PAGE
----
there, Sam included. I don’t know where the new engineer was,
as we did not see anything of him.

When we got out to the engine, I noticed that the water glass
was broke. This probably explains why the engineer got the boiler
too full of water, for if I remember correctly, the gauge cocks on
that Reeves were rather inaccessible. Maybe the new-engineer did
not know what they were for anyway. I also felt of the tender tank,
and it was quite hot, so I asked Sam how far he opened that steam
valve on the ‘jet’ ? He said ‘about 2 turns’.
‘Two turns’! Didn’t I tell you to turn after the
‘jet’ got primed? ‘Well, I was in a hurry’, is all
he had to say for himself. At any rate he managed to tie-up the
crew for the latter part of the day. No, an injector will not work
with hot water, and the day was too far gone to drain the tanks and
refill them with cold water, so we just let them cool
overnight.

The next morning, the tender tanks being fairly full of water, I
hitched up to the load of coal first. But before I could get to the
engine with it, they decided to move to a new setting. While they
were moving, I drove along on the left side of the engine, so I
would be right there if they ran out of coal.

We came to a place where the field sloped ever so slightly down
hill, and the pop valve let go. This did not surprise me, nor the
horses. But the pop valve did not close when I thought it should,
so I held back the horses a little so the engine would get ahead of
me, so I could see the steam gauge. ‘Ten pounds above pop-off
pressure’! Can this be possible? At any rate I was worried
enough that I stopped the horses, and let the rig move on, coal or
no coal.

When they got to where the field was more level, the pop valve
closed again. They made the setting, and got the separator humming,
so I pulled the load of coal cross-wise behind the engine to shovel
some coal into the hopper. Since the wagon box was full, I stood
with one foot on the end of the reach, which extended about a foot
behind the wagon box, and the other foot I put on the wagon box
floor where it extended about 1 inches behind the end-gate.
Passable, but not too satisfactory standing room.

The coal was somewhat lumpy, so it was not too easy to dig down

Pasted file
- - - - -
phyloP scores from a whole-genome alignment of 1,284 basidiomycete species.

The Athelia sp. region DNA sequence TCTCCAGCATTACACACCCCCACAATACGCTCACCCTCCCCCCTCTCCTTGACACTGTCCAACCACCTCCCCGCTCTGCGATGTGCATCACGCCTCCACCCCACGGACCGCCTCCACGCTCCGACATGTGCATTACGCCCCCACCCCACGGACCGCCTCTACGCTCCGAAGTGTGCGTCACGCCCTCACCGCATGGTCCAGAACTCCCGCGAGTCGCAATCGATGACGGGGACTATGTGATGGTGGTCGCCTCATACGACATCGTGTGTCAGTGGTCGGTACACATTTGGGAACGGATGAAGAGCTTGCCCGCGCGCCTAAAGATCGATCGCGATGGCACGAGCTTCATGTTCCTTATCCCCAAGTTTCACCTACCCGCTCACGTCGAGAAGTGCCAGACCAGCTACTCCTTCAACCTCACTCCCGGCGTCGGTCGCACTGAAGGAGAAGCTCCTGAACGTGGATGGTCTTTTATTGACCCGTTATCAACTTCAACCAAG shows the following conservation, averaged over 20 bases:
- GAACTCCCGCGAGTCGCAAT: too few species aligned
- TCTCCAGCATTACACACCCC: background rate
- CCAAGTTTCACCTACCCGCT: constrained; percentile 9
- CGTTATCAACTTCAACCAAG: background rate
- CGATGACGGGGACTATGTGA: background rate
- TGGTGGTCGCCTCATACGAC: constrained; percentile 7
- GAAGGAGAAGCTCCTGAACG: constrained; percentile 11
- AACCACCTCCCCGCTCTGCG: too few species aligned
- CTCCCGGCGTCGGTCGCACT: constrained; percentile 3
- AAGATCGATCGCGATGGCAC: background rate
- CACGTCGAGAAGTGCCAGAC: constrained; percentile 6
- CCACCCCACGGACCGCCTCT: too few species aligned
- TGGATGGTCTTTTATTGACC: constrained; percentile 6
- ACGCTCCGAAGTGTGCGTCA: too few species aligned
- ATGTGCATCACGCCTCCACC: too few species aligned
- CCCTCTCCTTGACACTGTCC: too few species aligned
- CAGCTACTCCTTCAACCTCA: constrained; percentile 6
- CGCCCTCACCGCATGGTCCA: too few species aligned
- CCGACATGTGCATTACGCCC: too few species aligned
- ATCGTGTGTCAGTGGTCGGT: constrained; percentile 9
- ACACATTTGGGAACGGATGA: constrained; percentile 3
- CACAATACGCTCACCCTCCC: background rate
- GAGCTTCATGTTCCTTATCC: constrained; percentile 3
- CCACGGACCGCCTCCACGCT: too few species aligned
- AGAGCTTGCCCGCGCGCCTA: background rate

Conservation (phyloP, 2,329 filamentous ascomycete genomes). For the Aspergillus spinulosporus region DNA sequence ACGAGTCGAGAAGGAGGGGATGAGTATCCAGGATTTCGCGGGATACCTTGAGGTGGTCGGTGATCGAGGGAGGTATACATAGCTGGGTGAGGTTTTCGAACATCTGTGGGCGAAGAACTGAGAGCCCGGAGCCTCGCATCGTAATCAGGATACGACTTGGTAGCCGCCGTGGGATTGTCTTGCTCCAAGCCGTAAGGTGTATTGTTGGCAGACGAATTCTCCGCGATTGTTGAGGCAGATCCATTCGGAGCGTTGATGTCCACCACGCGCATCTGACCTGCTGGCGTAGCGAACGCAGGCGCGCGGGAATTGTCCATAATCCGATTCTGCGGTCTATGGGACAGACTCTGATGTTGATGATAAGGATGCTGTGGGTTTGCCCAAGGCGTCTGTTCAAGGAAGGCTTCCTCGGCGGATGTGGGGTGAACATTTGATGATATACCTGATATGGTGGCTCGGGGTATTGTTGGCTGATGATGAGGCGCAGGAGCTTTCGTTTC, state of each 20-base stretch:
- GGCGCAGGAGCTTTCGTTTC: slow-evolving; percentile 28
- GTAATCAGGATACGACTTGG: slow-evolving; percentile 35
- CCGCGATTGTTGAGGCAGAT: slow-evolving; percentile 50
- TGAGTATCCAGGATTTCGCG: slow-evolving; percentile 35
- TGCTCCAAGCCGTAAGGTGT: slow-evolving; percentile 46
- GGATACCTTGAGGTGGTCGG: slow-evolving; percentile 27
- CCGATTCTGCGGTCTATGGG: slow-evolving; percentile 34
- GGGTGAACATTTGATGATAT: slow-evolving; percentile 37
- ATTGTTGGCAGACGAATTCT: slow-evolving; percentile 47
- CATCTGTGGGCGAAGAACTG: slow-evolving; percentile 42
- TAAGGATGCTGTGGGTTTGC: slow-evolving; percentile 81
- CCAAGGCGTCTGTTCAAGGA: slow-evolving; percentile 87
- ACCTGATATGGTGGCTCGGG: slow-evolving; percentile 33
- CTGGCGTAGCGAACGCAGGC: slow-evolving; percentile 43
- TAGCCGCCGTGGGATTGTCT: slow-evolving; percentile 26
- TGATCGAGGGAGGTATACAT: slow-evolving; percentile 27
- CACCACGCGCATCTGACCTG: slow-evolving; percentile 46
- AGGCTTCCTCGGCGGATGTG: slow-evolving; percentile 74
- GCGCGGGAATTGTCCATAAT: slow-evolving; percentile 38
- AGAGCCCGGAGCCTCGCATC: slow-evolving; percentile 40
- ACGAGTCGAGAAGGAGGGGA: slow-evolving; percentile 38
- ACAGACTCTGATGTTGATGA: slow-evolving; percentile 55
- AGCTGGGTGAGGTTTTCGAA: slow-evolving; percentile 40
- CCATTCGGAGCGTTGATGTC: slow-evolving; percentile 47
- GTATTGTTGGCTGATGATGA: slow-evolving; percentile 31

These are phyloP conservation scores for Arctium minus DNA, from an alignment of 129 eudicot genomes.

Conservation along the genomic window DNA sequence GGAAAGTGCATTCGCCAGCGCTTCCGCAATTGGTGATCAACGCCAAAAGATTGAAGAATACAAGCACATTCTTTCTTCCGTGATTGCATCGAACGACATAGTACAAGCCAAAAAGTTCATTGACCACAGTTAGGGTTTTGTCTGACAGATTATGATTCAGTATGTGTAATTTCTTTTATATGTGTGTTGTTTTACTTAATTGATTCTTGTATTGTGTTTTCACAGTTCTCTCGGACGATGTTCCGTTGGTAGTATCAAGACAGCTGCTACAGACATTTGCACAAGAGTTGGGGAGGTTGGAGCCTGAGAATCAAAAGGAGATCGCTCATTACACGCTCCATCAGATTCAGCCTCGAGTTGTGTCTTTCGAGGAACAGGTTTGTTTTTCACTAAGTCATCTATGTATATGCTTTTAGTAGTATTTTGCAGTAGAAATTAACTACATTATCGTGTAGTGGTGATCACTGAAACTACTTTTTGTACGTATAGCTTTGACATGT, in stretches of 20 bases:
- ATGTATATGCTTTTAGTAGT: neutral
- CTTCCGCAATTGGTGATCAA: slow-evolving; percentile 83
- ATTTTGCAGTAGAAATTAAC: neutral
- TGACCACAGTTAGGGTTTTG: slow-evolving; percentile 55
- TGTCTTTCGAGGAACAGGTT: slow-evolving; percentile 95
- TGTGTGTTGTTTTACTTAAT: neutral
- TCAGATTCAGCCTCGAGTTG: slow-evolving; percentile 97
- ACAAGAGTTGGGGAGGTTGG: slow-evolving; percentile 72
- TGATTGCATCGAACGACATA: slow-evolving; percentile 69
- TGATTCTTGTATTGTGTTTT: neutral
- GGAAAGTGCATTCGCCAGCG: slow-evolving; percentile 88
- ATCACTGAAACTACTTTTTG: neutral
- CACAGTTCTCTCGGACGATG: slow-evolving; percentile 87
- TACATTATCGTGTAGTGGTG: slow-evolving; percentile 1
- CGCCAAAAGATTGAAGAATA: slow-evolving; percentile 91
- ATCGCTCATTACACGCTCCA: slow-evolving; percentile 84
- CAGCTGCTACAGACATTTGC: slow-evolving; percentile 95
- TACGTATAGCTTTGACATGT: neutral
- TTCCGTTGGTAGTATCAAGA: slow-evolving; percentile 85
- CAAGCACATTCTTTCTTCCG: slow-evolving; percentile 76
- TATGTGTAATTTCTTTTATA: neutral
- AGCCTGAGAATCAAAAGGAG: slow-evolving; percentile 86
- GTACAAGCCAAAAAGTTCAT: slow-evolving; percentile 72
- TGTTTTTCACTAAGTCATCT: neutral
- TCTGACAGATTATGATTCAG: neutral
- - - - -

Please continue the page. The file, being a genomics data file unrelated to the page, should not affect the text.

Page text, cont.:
to get a shovel full. From my precarious place on the end of that
wagon, my head was just a little below the top of the coal hopper
on the engine. It was cold morning and I had on my sheep-lined
coat. I had not tossed many shovels of coal into that hopper. but
just as I tossed the last one, and was still looking at the top of
the coal hopper, ‘BOOM’!

Fire and Steam came blasting out from under the back end of the
canopy and over the top of the coal hopper, just past my face. Hell
did break loose! That old German Preacher was right! I got out of
there fast, but in jumping off the end of the wagon, I got the hot
water coming out of the ash-pit door, which was below the platform.
This boiling water hitting my rear, below the sheep-lined coat, no
doubt gave me a speed that I never knew I had. For, when I got out
of the steam, I found myself about 100 ft. away from the engine.
The terrific heat from my pants, caused me to let them down fast,
but when that cold northwest wind hit me, it felt like ice, so I
pulled them up again.

Several of the men said they saw me running in that column of
steam, and had I swerved either right or left, would have been out
of it sooner.

All the nearby bundle loads were on fire, and the men were
frantically pitching off the burning bundles, to save as much of
the load as possible. The explosive force was so great that it
broke the latch on the smoke-box door, and the door swung open with
force that it broke the hinges, and landed some 30 or 40 feet to
the left of the engine.

The front of the separator was all plastered with wet soot,
which came through the tubes. I don’t remember if the separator
got on fire or not; if it did it was minor, because it was still in
working order.

Nobody could find the engineer, but they finally found him
behind the separator, and everybody wondered how he got there, as
nobody seen him go. The boss took the engineer and me in his horse
and buggy, but at this date, my mind seems to be blank as to where
he took us. I do remember the engineer was taken to a hospital. I
must have not been burned too bad, because that afternoon I went